A handful of residents have asked Wisconsin utility regulators to reconsider the decision to allow construction of a high-voltage power line across the southwest corner of the state, and Iowa County supervisors have voted to join an appeal if the decision stands.
Jewell Jinkins Intervenors, a nonprofit organization formed by three Iowa County families, filed a petition this week asking the Public Service Commission to put on hold the order authorizing construction of the Cardinal-Hickory Creek line between Dubuque and Middleton and to re-examine the application.
Jewell Jinkins argues the commission failed to sufficiently develop alternatives to the $500 million line, a violation of state and federal environmental laws, and has “abdicated its authority” by allowing the Midwest electric grid operator too much control over transmission line planning.
Carol Overland, an attorney representing the group, said the PSC has refused to address the full cost to Wisconsin ratepayers of some $6.7 billion worth of regional transmission projects.
The group also says the PSC should have included more protections for landowners along the route.
Chris Klopp, another one of the dozens of citizens who participated in the application review and opposes the line, filed a separate petition for rehearing.
Klopp said she supports Jewell Jinkins’ arguments and believes commissioners disregarded evidence refuting need for the project.
Under state law, if not granted within 30 days, the petition is considered denied. The commission’s next scheduled meeting is Oct. 31.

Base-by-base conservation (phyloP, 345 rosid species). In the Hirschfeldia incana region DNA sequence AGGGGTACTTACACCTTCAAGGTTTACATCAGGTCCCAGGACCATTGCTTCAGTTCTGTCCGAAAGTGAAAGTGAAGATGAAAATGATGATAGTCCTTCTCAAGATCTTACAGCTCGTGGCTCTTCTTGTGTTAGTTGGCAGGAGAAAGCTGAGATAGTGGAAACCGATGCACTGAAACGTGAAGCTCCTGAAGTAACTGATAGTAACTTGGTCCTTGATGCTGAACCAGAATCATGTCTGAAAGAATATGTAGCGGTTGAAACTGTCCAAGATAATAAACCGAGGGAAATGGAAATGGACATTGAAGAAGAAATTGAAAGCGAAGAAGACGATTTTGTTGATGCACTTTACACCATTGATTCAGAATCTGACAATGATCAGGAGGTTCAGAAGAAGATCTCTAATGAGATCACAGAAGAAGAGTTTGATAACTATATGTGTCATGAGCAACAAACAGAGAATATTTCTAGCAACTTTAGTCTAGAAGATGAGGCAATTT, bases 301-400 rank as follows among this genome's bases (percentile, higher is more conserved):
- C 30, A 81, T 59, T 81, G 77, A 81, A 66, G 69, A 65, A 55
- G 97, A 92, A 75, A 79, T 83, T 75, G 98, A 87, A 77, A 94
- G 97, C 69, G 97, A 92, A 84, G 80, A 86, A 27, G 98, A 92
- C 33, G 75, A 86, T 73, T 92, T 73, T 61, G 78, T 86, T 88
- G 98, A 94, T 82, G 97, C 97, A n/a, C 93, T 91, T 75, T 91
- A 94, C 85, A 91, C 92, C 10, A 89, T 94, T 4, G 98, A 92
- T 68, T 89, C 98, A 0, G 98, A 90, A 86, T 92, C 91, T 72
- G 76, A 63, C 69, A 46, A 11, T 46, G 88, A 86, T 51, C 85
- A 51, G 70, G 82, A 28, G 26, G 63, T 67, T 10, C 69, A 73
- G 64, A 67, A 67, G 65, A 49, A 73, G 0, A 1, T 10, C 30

The commission voted unanimously to authorize the project at a Sept. 26 meeting that was interrupted by protesters after commissioners declined requests to recuse themselves over perceived conflicts of interest.
The decision now faces two potential court challenges.
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After a closed-session discussion, the Iowa County Board voted 14-2 Wednesday to retain utility attorney Frank Jablonski and spend up to $50,000 to appeal the decision if the PSC does not rescind the approval granted last month.
The county would join the Driftless Area Land Conservancy and Wisconsin Wildlife Federation, which are planning to file appeals in both state and federal courts. While their concerns are generally aligned, Jablonski said it’s too soon to know whether they would file joint or separate appeals.
Jablonski represented the La Crosse County town of Holland in an appeal of the last high-voltage power line approved in southwest Wisconsin. The town secured a partial victory in its case against the Badger Coulee line, which runs between La Crosse and Middleton, but later lost on appeal.
A joint venture of ATC, ITC Midwest and Dairyland Power Cooperative, the line as approved will follow a roughly 100-mile route through Cassville, Montfort, Dodgeville and Mount Horeb, primarily following highway corridors.
The costs will be passed on to ratepayers in 12 states, with about $67 million falling to Wisconsin.
The case drew unprecedented interest, with more than 50 groups and individuals participating in the evaluation process, which drew hundreds of public comments, almost all of them opposed to the line.
The utilities and clean energy advocates said the line is needed to bring power from the west to population centers, and numerous existing and planned wind and solar projects are depending on it to deliver their full output.
Opponents — including conservation groups, the Citizens Utility Board, Dane and Iowa counties, and local governments along the route — questioned the public value, saying it would make available little new renewable energy, damage important conservation areas, and result in minimal ratepayer savings.
Construction on the line is expected to start in 2021, pending approval from the federal Fish and Wildlife Service, U.S. Army Corps of Engineers and the Iowa Utilities Board.